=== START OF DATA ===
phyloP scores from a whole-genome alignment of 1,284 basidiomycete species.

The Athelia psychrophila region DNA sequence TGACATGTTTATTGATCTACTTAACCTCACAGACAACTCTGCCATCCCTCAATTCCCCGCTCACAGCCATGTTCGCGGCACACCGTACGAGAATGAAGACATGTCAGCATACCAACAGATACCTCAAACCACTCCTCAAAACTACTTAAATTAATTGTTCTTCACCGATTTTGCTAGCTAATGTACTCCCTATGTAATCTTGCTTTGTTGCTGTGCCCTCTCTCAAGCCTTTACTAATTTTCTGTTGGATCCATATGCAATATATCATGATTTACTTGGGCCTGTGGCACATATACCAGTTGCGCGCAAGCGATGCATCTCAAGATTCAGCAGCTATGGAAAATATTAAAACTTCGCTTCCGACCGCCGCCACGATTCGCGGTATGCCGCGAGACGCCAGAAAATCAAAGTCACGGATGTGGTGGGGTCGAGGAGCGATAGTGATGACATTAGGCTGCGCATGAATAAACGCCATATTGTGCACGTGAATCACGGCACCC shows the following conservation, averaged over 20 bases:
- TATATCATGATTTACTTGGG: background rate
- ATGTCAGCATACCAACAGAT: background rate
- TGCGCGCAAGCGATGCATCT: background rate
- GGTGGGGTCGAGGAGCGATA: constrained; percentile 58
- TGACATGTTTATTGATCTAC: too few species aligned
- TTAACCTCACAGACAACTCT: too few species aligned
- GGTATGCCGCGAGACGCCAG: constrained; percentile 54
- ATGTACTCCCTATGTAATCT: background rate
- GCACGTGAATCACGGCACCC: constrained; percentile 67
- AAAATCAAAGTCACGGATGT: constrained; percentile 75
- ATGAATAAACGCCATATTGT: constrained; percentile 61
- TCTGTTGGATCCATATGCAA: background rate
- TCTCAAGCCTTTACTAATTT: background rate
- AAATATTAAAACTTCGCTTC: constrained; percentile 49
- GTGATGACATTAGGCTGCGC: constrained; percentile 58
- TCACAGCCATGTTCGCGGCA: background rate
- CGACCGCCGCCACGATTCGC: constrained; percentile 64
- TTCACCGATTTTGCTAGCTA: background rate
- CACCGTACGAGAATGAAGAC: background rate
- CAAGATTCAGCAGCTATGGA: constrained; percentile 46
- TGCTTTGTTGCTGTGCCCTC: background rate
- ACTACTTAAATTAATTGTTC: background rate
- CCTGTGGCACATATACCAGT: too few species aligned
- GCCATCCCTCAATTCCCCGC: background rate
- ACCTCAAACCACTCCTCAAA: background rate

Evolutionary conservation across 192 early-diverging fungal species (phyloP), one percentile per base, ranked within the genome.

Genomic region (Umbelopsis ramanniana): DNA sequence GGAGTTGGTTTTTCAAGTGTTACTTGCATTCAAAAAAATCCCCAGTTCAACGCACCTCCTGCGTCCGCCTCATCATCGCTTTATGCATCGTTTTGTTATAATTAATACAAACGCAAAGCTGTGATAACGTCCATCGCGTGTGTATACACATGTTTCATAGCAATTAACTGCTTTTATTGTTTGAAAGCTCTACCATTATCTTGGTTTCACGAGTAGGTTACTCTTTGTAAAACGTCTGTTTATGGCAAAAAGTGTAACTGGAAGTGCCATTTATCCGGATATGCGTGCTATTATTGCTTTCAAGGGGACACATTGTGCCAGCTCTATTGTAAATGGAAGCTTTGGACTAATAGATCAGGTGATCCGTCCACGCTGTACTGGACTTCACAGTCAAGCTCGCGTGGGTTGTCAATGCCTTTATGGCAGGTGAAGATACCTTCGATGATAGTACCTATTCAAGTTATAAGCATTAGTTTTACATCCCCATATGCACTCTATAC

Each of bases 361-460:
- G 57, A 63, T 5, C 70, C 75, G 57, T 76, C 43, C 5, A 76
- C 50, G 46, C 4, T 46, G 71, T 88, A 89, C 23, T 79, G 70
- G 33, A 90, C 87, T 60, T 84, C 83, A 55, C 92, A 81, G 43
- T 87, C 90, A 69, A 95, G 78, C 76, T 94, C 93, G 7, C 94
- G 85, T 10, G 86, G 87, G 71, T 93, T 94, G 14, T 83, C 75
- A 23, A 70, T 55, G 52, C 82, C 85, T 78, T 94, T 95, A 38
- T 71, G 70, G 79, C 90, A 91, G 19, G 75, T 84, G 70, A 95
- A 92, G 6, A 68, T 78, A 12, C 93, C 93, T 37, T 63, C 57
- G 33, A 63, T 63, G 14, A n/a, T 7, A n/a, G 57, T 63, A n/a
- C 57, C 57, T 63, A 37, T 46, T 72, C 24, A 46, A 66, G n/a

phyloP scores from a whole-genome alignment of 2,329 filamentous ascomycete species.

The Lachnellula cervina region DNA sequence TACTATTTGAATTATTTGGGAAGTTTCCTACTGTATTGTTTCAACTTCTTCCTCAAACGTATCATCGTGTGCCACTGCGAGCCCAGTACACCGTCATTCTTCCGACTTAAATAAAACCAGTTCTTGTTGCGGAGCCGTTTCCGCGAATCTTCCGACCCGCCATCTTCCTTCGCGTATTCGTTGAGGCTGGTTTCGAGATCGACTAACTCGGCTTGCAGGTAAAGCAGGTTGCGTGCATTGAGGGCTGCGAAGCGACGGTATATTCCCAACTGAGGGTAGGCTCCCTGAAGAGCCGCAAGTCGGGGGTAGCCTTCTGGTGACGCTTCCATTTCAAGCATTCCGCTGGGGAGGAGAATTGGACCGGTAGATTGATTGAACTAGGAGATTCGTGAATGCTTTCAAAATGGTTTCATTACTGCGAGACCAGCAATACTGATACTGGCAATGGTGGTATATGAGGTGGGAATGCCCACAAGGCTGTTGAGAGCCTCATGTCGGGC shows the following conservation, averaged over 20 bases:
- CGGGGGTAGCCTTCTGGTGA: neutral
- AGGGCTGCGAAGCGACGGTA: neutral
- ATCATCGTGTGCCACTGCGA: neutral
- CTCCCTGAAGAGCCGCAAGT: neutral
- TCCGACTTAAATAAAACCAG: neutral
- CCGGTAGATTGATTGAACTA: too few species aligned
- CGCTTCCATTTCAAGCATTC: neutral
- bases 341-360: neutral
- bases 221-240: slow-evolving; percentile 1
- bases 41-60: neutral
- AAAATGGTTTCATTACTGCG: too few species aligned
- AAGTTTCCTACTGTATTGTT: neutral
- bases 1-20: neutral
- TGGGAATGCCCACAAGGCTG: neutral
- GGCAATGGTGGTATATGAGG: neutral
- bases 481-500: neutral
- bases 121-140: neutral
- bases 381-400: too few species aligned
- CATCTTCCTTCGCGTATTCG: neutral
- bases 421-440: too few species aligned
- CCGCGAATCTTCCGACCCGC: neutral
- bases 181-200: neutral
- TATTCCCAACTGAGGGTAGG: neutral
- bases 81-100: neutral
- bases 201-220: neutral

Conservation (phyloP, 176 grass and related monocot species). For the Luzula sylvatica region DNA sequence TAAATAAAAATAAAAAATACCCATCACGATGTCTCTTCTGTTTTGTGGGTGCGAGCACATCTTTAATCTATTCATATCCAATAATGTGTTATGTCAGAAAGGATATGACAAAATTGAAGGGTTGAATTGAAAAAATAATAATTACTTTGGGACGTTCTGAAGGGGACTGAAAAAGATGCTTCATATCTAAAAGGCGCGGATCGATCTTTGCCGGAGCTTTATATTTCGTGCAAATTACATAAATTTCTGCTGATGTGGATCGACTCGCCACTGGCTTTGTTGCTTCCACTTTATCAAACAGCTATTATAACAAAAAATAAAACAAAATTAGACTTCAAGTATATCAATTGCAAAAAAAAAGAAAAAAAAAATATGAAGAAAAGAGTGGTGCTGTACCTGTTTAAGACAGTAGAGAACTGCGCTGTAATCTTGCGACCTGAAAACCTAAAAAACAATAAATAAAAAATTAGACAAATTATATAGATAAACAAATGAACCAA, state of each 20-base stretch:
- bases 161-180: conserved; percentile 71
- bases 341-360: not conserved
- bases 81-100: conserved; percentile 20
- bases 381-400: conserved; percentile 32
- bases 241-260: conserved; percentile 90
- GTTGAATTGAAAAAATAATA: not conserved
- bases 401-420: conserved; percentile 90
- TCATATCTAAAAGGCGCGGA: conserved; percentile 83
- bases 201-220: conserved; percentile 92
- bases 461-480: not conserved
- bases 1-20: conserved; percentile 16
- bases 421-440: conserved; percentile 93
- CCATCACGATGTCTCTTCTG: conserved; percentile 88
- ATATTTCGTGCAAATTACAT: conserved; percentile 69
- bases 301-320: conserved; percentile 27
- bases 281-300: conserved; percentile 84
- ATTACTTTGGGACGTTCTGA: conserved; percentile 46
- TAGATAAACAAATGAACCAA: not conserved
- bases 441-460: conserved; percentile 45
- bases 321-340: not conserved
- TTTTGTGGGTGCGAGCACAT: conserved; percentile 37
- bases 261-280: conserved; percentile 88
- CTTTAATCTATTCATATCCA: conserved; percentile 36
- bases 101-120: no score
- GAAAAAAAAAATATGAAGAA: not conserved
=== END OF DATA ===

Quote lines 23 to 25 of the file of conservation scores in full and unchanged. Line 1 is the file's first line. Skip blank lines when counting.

- TGCTTTGTTGCTGTGCCCTC: background rate
- ACTACTTAAATTAATTGTTC: background rate
- CCTGTGGCACATATACCAGT: too few species aligned